TheNigerianVoice Online Radio Center


Listen to article

At the Sadiku Bus-stop, in the Ilasamaja area of Lagos, there are two women who are the cynosure of all eyes. Although they are like any Nigerian woman, they, however, stand out in the crowd. In fact, anybody looking for them, even without knowing their names, would easily find them.

Indeed, Mrs. Justina Moshood and Mrs. Dupe Awolowo are celebrities, in their own right. They may not be rich or among Nigeria's female socialites. However, the business of these twosome has made them popular. They are operators of commercial tricycle, popularly known as Keke Marwa, in local parlance. And they are good at their jobs.

Saturday Sun gathered that in Sadiku-Mushin Market route the female tricycle operators are 'queens of the road.' They are so popular that passengers prefer to ride with them. Reasons? Sources say it is owing to safety and the craze to be in a woman's company. But why would a woman, especially one who had attended the tertiary institution, engage in such business as commercial tricycle, with its attendant hazards and stress?

Mrs. Moshood said she went into the business because she did want to engage in a trade where people would owe her.

According to her, 'I know it will not give room for credit. I believe there is no business of buying and selling that would not attract credit sales. Someone may buy something and owe you for months. At the end, this could lead to a quarrel and enmity. I didn't want that.'

On her part, Mrs. Awolowo, who holds a National Certificate of Education (NCE) engaged in commercial tricycle business out of frustration. She told Saturday Sun that she had worked in private organizations and she was a teacher in private schools without gaining much. According to her, she did not have any savings in those years and therefore considered it a waste of time continuing doing that.

Even with her education, she is proud to be a Keke Marwa operator. 'I am not the first lady to drive Keke. I am proud of what I do.

When I was not satisfied with what I was doing, I started thinking about what to do next. I saw a lady driving Keke. I was moved. I went to her and asked some questions. Her story propelled me to go into the business.'

In a country, where people prefer businesses or vocations that would give them prestige, the female Keke Marwa operators said that they faced opposition at home.

Justina said her husband had kicked against it. According to her, the husband was worried about the activities of touts and social miscreants.

She said: 'He was afraid, but I made him to understand that I would not have anything to do with them because there is a union that sees to their affairs and my only obligation is to obey the rules and regulations guiding the union and also to pay my daily dues. It was only after that he gave his blessing.'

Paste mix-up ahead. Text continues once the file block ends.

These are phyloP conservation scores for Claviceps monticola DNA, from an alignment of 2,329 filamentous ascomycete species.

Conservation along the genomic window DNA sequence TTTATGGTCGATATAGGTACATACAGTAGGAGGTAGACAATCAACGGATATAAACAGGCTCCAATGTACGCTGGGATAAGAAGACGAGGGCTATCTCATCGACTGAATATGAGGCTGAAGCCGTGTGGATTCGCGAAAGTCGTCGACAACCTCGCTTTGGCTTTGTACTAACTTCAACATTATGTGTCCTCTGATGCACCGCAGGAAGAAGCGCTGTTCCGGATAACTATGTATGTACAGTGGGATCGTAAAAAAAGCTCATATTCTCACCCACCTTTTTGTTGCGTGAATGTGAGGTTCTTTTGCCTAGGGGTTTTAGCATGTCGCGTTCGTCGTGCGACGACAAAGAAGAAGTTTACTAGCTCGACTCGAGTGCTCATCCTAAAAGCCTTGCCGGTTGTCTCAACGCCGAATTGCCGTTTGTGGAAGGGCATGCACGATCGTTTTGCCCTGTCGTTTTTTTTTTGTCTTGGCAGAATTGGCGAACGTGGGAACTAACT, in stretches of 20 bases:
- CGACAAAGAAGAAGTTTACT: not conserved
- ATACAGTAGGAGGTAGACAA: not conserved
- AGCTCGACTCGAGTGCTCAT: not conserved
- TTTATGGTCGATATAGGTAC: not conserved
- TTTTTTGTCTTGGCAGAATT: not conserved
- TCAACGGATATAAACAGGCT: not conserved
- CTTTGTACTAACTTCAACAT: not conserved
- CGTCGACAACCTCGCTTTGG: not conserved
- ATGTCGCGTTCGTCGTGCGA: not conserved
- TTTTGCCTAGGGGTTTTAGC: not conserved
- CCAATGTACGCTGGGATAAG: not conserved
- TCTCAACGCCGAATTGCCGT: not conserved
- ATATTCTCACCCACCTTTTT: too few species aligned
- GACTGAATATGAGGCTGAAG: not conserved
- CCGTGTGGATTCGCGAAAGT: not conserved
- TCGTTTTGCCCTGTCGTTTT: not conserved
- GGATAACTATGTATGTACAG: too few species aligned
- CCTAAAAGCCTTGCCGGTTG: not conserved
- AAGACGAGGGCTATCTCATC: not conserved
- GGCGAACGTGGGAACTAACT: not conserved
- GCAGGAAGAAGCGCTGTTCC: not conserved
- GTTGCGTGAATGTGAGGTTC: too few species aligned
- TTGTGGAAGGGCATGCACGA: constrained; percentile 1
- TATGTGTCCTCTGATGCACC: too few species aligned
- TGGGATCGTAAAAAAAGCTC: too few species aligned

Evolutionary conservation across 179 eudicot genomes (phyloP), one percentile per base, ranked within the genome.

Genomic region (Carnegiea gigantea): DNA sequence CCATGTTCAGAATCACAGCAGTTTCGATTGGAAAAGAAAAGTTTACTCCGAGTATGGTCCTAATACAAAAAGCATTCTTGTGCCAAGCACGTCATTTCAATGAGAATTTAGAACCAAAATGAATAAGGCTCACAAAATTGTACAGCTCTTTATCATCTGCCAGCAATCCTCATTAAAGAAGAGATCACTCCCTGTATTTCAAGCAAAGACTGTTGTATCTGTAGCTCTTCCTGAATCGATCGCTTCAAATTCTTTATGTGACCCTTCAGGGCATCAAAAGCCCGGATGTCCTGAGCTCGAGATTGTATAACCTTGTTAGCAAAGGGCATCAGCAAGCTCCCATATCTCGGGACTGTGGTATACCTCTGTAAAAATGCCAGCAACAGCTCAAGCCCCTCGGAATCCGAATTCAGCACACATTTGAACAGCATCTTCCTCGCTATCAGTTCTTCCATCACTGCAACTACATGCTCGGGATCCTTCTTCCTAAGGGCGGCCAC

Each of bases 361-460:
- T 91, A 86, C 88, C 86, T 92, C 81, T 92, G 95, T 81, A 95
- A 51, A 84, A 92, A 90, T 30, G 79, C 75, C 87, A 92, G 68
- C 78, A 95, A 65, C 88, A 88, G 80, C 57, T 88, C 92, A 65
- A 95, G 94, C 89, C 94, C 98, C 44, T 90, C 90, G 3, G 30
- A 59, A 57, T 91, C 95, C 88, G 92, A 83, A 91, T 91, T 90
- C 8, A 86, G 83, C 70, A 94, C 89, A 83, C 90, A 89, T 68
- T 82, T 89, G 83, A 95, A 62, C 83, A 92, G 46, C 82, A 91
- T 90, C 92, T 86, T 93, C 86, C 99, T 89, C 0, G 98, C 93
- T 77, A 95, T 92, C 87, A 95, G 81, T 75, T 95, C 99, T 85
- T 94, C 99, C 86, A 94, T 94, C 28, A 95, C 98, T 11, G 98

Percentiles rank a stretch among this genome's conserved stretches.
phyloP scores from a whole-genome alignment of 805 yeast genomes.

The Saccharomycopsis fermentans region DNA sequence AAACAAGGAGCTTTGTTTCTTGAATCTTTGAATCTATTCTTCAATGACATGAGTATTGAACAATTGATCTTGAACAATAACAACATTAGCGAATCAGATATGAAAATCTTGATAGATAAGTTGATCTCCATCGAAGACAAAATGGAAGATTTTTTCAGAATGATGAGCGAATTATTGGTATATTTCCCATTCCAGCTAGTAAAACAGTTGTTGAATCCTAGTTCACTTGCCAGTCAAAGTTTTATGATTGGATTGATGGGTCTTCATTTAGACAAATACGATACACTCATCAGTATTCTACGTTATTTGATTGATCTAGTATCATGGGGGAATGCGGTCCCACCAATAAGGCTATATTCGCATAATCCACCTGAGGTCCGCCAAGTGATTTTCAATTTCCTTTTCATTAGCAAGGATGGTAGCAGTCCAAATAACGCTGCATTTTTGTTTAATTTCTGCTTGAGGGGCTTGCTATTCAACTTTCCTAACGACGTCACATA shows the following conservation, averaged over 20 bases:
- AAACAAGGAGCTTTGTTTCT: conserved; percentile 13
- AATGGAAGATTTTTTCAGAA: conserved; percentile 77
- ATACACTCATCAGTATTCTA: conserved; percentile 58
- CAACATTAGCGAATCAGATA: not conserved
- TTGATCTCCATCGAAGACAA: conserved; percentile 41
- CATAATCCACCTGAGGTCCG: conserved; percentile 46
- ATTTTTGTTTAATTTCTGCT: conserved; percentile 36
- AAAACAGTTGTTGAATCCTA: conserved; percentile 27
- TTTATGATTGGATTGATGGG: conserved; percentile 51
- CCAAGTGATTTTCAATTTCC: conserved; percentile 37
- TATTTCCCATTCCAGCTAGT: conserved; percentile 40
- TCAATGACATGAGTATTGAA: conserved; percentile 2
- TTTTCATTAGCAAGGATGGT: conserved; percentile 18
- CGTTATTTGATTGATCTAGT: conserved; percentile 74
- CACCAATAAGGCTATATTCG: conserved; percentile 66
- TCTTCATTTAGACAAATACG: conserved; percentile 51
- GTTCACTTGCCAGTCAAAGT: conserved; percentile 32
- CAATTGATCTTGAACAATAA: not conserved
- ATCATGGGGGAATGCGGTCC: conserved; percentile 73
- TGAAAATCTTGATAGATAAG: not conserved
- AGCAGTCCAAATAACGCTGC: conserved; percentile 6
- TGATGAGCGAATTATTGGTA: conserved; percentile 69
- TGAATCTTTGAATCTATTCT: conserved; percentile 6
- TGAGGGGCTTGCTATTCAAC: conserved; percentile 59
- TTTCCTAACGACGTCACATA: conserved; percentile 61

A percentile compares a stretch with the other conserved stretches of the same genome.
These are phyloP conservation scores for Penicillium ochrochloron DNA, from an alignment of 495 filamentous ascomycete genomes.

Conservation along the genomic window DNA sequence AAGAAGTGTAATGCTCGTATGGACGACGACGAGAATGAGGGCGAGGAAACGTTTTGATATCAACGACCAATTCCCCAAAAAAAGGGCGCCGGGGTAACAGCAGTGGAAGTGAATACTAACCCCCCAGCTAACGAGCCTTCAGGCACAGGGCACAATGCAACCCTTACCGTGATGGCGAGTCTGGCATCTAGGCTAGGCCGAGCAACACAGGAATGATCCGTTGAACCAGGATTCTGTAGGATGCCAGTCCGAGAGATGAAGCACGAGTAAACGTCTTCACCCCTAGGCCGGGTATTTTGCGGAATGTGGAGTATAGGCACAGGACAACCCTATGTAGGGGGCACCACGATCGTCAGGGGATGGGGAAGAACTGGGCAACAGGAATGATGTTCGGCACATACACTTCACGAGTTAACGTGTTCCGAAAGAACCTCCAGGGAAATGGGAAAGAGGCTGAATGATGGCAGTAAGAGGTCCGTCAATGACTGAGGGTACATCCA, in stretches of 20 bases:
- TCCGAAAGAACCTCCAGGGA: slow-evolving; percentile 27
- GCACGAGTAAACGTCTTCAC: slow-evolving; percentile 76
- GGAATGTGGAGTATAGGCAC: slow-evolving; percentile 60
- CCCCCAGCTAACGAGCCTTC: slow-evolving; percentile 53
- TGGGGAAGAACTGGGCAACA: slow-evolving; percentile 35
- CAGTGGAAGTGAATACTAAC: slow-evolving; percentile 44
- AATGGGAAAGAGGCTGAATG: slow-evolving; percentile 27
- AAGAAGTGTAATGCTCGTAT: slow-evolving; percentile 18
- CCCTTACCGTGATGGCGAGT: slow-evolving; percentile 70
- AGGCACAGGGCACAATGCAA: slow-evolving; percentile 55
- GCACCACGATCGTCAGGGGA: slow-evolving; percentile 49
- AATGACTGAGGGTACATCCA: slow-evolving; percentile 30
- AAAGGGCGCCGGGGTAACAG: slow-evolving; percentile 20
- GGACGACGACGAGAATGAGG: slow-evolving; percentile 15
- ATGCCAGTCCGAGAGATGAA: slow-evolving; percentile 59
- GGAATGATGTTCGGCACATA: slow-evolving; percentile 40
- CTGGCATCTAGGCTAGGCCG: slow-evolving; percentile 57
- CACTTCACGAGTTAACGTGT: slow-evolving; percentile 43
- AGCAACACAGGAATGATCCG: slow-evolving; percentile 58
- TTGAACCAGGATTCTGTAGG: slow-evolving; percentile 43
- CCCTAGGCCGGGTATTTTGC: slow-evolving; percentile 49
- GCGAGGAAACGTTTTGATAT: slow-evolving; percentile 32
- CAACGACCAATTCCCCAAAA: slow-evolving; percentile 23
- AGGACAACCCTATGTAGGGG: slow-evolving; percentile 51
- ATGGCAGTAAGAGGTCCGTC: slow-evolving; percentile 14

Dupe was ingenious in handling her own. According to her, she did not tell her husband initially. When she finally did, the husband objected vehemently but could not stop her. She said that the husband was also worried about the activities of touts and area boys.

On how she eventually succeeded in convincing the husband, Dupe said: 'As a woman, I know how to handle him; so when I worked on him, he consented.'

To procure the tricycles, the women employed different tactics. Justina said she bought hers, while Dupe is a joint owner. According to Dupe, she operates the tricycle jointly with someone, who works in the morning while she takes over in the afternoon.

The female Keke Marwa operators said they are members of the association of tricycle drivers, Sadiku, Ilasa branch, in Mushin. In fact, Justina has earned a nick name, 'Iya Egbe,' meaning mother of the association, because of her popularity.

As married women with children, when do these women go home to prepare food for their families? Justina said she works from morning to 3pm and uses the remaining part of the day to attend to her family and other businesses.

Dupe, on her part, said she prepares food for her family before going to work in the afternoon.

What are the challenges of the job? Justina said that since people in other vocations also experience difficulties there was no point talking about her own. Dupe's only challenge is the fact that the handle of tricycle gets stiff and hard, as the machine gets older. She said that this makes it difficult for her to drive the tricycle.

Indeed, the two women could be said to be having a boom in their business. It was gathered that they enjoy high patronage, especially among women. On why this is so, they said that people believe that women are more careful in driving and also that women do not over speed.

Confirming this, a woman who patronises the female tricycle operators, said that she prefers them because 'they are careful. I know that they have children and would want to go home and meet their children. I see how cautious they are and feel more comfortable riding with them.'

When asked the relationship they have with their male passengers, the two female Keke Marwa operators simply waved that aside. However, Saturday Sun gathered that men patronize them for ulterior motives. Sources revealed that some men seize the opportunity of riding in the tricycle to make passes at the female operators.

With such experiences, how long would Justina and Dupe engage in commercial tricycle business? Justina said she would not disengage unless she finds something more lucrative. Dupe said that since her family is now fairly okay, she would look for a suitable business. She would, however, not leave the business completely but would employ those who would take care of it.

She said: 'I hope to buy my own tricycle soon, so that I would not be sharing the income with anyone.'